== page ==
- Female killer whales live longer than males. An average orca lifespan in the wild is 30 to 80 years. In captivity, it is less than 20 years.
Behavioral Traits and Habits
- These marine mammals live in extremely close family groups. They migrate and hunt in pods, which can be composed of different generations.
- A member of a pod usually separates during mating. In human terms, a pod may consist of children, their parents, grandparents and friends.
- If a killer whale makes a large kill, the rest of the group shares it. Given their close social structure and intelligence, killer whales are one of the most successful hunters in the animal kingdom.
- Like elephants and humans, killer whales are very protective of their young.
- In terms of socialization, orcas communicate through clicks and whistles. Moreover, they make communicative gestures like jumping out of the water, charging, lobtailing, light touches and spy-hopping to relay information.
- Killer whales are known for their echolocation wherein sound waves travel underwater until it hit any object and bounce back.
Dangers to Killer Whales
- According to the IUCN, the exact population of orcas is unknown. Among the threats to orcas are the following:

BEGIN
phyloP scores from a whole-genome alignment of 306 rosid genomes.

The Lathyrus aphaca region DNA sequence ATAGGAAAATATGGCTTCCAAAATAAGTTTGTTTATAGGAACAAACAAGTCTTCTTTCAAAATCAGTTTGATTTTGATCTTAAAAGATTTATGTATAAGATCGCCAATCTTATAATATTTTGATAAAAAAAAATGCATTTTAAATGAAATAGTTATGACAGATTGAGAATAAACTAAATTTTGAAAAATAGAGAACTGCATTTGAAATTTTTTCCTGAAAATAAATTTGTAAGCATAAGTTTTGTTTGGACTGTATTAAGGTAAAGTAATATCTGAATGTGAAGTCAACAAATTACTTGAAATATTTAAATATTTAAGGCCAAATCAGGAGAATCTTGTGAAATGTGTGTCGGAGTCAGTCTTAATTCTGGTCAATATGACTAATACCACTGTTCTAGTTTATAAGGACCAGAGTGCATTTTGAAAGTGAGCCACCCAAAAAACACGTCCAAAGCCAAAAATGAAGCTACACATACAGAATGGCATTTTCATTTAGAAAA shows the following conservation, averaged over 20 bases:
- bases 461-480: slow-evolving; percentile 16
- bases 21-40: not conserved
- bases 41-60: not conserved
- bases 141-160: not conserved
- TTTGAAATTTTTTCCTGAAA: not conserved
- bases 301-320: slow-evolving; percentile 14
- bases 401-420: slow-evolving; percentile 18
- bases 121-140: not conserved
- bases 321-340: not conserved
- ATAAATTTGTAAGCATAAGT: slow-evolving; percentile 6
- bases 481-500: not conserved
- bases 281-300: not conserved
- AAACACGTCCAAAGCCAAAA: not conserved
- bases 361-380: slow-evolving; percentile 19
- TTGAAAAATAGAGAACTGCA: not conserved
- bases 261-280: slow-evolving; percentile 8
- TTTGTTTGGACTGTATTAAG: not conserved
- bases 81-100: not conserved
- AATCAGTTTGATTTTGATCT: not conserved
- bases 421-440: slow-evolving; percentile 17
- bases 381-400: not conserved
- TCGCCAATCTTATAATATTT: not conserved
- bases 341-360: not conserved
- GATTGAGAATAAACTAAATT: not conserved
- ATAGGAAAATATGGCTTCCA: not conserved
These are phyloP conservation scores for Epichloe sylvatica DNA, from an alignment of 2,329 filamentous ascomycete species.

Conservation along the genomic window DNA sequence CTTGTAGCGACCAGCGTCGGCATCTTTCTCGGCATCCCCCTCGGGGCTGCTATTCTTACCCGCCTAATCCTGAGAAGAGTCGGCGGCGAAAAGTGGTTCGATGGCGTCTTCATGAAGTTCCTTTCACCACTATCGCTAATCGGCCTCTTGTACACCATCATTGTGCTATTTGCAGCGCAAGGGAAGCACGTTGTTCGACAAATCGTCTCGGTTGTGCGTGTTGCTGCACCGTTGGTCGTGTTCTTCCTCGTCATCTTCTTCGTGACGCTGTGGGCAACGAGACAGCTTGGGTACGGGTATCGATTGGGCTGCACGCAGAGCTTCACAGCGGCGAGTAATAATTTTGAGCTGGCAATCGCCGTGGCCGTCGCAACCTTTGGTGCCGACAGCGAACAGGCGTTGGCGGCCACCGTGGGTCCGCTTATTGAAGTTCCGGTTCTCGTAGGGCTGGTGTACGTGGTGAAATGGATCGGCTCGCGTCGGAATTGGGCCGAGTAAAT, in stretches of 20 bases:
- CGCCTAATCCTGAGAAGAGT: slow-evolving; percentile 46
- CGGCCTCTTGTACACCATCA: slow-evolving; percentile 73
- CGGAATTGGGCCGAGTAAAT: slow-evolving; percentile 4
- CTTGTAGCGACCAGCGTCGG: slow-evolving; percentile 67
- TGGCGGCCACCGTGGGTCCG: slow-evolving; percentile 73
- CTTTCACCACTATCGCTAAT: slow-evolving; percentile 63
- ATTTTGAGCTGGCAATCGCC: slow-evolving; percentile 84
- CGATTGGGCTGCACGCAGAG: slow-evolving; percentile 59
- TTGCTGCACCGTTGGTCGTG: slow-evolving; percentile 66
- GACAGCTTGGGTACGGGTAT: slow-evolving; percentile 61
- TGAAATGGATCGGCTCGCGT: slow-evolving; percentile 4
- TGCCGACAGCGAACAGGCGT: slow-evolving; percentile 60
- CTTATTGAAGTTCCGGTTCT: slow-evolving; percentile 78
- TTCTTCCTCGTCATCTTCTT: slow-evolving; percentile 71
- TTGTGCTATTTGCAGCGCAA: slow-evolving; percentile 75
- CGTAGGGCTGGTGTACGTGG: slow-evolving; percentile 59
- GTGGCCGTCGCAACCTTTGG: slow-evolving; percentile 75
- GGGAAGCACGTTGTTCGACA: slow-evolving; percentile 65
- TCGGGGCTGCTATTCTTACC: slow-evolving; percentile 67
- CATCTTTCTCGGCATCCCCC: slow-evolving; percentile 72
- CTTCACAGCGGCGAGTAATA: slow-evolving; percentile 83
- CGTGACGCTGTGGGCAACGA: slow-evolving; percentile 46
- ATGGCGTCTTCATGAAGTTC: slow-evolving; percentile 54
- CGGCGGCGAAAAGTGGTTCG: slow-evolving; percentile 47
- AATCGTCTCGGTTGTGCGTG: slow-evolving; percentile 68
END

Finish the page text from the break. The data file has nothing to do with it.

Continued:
- Water contaminants such as oil and chemicals.
- Exploitation and killing by humans.
- Disturbance due to whale-watching tourism.
- Food shortages due to overfishing.
In Popular Culture
- In 1993, the film Free Willy depicted the friendship between a young boy and a killer whale trapped by a group of whalers and sold to an aquarium. Jesse battles against the whalers and amusement park to free Willy and reunite him with his family.
- The movie inspired the real-life release of Keiko, the whale who played Willy.
- Killer whales are large, social and highly intelligent animals. When kept in captivity, they can develop dysfunctional behavior, which can be dangerous to their trainers.
Killer Whale Worksheets
This is a fantastic bundle which includes everything you need to know about killer whales across 23 in-depth pages. These are ready-to-use Killer Whale worksheets that are perfect for teaching students about the orcas, commonly known as killer whales, which are large marine mammals that belong to the suborder odontoceti, or toothed whale. They are one of the most recognized animals in the world because of their large size and distinct black and white pattern.
Complete List Of Included Worksheets
- Killer Whale Facts
- Info Cards
- Orca Anatomy
- True or False
- Orca Island
- The Killer Whale
- The Coolest Whales
- Whale Search
- The Killers
- Meet Mr. Iceberg
- Free Willy
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Link will appear as Killer Whale (Orca) Facts & Worksheets: https://kidskonnect.com - KidsKonnect, August 5, 2018
Use With Any Curriculum
These worksheets have been specifically designed for use with any international curriculum. You can use these worksheets as-is, or edit them using Google Slides to make them more specific to your own student ability levels and curriculum standards.